Music and Brain Injury
The brain is one of the most important parts of the body because it provides motor control and sensory function to all of the different parts of the body. When someone injures their brain, they could suffer permanent disabilities and deficits as a result. Research is always ongoing as professionals strive to find new treatments and a recent article was published that discusses the role of music in the healing process.
Options for the Treatment of a Brain Injury
When someone has been diagnosed with a traumatic brain injury, there are many different symptoms that they might manifest. Some of the most common symptoms include a severe headache, possible loss of consciousness, and maybe even memory loss; however, some of brain injuries have the potential to be life-altering. When someone has a severe injury, there are several treatment options that a treating physician may elect to go with. Important medications include those that regulate the patient’s pain and their blood pressure. It is important to keep the blood perfusion to the brain within a safe range. Some people may require emergent surgery that will help to relieve any increase in pressure inside of their head. After treatment of the acute episode, many people will require physical or occupational therapy that will help them regain as much of their baseline functioning as possible; however, there are alternative options to the treatment of brain injuries that are consistently being investigated.
The Role of Music in the Healing Process
Recently, an article was published discussing the case of a man who was struggling in his recovery from a brain injury. He had very few of the motor and sensory functions that are essential to everyday life; however, after an extended time without signs of a meaningful recovery, music has given him hope. Research articles have been published showing that music has a way of evoking the memories of an individual. While the research is still in its early stages, the early results are promising. Major studies are being investigated on the role of music both in the recovery from brain injury and in the treatment of mental health disorders. Music could offer hope to individuals and families that previously may have felt without it. It will be important to follow-up on the results of these studies.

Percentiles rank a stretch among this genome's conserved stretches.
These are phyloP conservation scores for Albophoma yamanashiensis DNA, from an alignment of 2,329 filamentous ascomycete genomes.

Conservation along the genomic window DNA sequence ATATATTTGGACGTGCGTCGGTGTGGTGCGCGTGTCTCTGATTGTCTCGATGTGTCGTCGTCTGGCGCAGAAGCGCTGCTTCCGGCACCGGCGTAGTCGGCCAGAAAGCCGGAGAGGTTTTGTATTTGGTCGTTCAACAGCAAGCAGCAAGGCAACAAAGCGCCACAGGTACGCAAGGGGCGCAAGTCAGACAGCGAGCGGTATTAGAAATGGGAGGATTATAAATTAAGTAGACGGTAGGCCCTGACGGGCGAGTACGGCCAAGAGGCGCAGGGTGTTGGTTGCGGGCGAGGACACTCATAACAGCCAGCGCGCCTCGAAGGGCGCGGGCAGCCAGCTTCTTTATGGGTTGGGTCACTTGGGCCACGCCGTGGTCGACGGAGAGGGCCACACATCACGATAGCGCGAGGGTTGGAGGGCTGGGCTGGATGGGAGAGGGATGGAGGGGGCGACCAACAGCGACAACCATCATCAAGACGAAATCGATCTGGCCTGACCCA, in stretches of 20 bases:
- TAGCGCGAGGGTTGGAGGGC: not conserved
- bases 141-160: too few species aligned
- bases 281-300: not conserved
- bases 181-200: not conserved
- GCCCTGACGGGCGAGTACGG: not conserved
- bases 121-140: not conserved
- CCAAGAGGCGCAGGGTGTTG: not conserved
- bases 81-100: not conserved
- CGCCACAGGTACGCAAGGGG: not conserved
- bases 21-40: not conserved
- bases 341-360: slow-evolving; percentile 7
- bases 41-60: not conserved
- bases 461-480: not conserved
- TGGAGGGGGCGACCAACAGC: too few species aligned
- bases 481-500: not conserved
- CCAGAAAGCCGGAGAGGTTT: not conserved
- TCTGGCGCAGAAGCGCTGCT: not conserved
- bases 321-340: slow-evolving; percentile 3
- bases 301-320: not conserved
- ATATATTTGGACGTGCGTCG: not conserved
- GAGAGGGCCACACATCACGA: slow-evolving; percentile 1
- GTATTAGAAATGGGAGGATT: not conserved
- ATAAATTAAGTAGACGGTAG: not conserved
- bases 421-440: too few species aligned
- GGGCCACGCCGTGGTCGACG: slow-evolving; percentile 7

Watch Youtube Video ~ Music For Brain Injury [below]. See how one family has incorporated Music and Brain Injury together to help their son express himself vocally in a whole new way.
Assistance for Families in Need
A family that is dealing with a traumatic brain injury needs to know that there are options available to help them cope with the stress of a serious injury on a day to day basis. Speaking with an experienced Sacramento Brain Injury Lawyer can help a family:
- Investigate the circumstances of the accident to the fullest extent possible
- Negotiate with insurance companies to ensure their claims get paid out
- Help interpret the jargon in medical records during the treatment process
No family should feel like they are alone in their struggle with a serious brain injury. It is important to ask for help when it is needed because it can help families learn about options available to them that they otherwise may not have known were available.
Sacramento Brain Injury Lawyers
I’m Ed Smith, a Sacramento Brain Injury Lawyer. When you or someone you care about has sustained a brain injury, it is vital to ask for the legal help you require. Reach out to me anytime at (916) 921-6400 in and nearby Sacramento or (800) 404-5400 for my toll-free line. I’ll provide you free, friendly and compassionate legal advice.
I am a part of a forum of trial professionals who have members all across the country that have earned $1 million for clients through case verdicts or agreements in case settlements. We are termed the Million Dollar Advocates and I am a proud member of the California sector.
Please view our settlements and verdicts from earlier cases.
Image Attribution: The image at the top of this page is stored locally on Wikimedia Commons and has been shown here under the Creative Commons 2.5 License.
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